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    A motorists on Highway 101 watches flames from the Thomas fire leap above the roadway north of Ventura, Calif., on Wednesday, Dec. 6, 2017.

    Dry Climate, Urban Planning Miscues to Blame for California Fires

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    Wildfires in northern and southern California continued to spread over the holiday weekend, resulting in 44 deaths and becoming the deadliest and most destructive wildfire in the state’s history.

    Fred Magdoff, professor emeritus of plant and soil science at the University of Vermont, joined Radio Sputnik's Loud & Clear Tuesday to discuss California's wildfires.

    ​"There have been dry conditions in California for close to five years, with one year it being pretty wet but not enough to undo all of the dry conditions. It is pretty dry at this time of the year, which is when the rain normally comes," Magdoff told hosts John Kiriakou and Brian Becker.

    "The rains haven't been very plentiful, and the summers were exceptionally hot. It was a hot summer around the world. It has been dry, and you put those two together, you have a potential for catastrophe combined with another factor, that is the building of urban or suburban areas next to wild lands, forests, scrub land, bushes and things like that. Once you have that interface where you are very close, you are set up for catastrophe," Magdoff noted, also adding that climate change has most definitely played a role.

    On Tuesday, US President Donald Trump said that he has approved a Major Disaster Declaration for the wildfire-ravaged state of California, Sputnik previously reported.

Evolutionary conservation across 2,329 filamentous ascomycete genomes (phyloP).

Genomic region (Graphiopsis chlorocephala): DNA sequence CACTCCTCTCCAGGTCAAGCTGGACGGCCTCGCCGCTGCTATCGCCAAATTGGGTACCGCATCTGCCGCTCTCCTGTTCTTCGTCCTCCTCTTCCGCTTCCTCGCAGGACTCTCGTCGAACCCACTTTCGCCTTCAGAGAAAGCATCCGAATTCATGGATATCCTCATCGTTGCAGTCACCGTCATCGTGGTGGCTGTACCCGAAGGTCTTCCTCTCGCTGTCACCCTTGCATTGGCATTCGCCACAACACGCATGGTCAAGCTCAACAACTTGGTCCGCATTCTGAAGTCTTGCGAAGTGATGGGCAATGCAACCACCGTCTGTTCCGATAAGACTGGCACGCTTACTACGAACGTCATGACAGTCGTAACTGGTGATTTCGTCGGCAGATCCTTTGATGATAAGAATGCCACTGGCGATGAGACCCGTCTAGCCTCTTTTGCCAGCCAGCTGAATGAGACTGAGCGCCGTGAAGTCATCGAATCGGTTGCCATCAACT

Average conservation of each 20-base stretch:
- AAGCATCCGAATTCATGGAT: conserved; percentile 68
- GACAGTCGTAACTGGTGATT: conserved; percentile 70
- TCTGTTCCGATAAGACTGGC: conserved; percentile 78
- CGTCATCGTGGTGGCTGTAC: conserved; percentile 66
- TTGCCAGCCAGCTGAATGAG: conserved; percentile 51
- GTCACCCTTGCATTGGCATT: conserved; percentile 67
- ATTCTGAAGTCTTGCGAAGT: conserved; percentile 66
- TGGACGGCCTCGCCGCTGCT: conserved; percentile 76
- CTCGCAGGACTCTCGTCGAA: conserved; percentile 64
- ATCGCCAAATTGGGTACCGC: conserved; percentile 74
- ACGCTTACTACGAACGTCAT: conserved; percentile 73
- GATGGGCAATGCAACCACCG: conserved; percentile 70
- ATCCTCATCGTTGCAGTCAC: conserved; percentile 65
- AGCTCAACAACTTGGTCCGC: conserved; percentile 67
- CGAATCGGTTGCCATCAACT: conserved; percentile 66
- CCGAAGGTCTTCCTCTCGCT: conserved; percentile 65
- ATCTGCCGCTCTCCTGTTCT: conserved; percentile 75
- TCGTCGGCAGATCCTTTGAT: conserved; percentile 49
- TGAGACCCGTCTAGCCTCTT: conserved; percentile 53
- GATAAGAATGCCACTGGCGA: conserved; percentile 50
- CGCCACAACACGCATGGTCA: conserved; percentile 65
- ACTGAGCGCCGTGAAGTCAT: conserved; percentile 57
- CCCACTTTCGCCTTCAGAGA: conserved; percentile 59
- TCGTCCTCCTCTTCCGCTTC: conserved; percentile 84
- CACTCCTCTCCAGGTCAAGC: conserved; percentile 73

The declaration was requested by California Governor Jerry Brown as the natural disaster continues to grow in the western state. Trump declared a state of emergency in California on Saturday.

    "I just approved an expedited request for a Major Disaster Declaration for the State of California. Wanted to respond quickly in order to alleviate some of the incredible suffering going on. I am with you all the way. God Bless all of the victims and families affected," Trump tweeted Tuesday.

    However, on Saturday, Trump also tweeted that the state's wildfires are caused by poor forest management.

    "There is no reason for these massive, deadly and costly forest fires in California except that forest management is so poor," Trump tweeted. "Billions of dollars are given each year, with so many lives lost, all because of gross mismanagement of the forests. Remedy now, or no more Fed payments!"

    ​"It's ridiculous, like most of the things he tweets," Magdoff told Sputnik. "It has no basis in reality. It's a silly thing to tweet, especially so in the midst of the fires. The insensitivity of it is an understatement. The gross misuse of communications by the person that holds the highest office in the country. It's unbelievable," he added.

    Trump's tweets also angered firefighters' organizations, who accused the president of politicizing an environment disaster.

    "I personally find that statement very hurtful to all first responders, who are putting their lives on the line to protect lives and property," Daryl Osby, the Los Angeles County fire chief, said during a Monday press conference, Bloomberg reported. "We're in extreme climate change now. We can't control the climate." 

    Scott Austin, president of the Pasadena Firefighters Association, also replied to Trump's tweet, writing, "Mr. President, with all due respect, you are wrong. The fires in So. Cal are urban interface fires and have NOTHING to do with forest management. Come to SoCal and learn the facts & help the victims."

    Three major fires are currently raging in California, with the Camp Fire hitting its north, and the Woolsey Fire and the Hill Fire hitting its south. The disaster, which started on Thursday and quickly spread across the state, has already destroyed about 7,000 buildings and devastated more than 42,000 hectares of the state's territory.

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    California Fires, Donald Trump, California, United States
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